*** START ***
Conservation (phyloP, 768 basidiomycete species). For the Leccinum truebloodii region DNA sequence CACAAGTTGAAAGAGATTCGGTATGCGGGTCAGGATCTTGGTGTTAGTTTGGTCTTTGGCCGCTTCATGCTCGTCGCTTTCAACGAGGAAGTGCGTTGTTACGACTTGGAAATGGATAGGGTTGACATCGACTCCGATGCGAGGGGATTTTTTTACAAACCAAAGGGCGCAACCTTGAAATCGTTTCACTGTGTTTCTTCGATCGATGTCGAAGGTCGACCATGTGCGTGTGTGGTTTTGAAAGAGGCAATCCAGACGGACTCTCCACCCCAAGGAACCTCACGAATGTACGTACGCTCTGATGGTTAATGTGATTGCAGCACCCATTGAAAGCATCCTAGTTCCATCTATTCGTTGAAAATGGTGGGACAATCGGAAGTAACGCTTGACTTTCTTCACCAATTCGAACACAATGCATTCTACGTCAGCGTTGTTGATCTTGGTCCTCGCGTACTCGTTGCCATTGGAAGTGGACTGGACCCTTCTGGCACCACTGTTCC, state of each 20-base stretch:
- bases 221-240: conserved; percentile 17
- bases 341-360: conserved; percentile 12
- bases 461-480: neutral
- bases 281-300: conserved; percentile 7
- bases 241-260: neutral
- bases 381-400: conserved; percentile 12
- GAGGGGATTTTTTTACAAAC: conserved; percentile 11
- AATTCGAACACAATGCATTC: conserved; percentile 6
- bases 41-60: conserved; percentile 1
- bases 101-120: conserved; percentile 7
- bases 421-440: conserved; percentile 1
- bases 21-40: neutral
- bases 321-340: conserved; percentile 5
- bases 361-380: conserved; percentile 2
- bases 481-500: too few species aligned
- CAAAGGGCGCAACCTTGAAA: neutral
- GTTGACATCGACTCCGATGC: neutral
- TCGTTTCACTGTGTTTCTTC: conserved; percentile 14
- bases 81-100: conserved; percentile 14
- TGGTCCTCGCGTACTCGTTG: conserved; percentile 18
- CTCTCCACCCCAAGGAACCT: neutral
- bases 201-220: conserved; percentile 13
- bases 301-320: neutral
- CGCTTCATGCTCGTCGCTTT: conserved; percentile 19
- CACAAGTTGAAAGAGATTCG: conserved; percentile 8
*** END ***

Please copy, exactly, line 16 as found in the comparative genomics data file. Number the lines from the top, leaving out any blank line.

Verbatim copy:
- bases 481-500: too few species aligned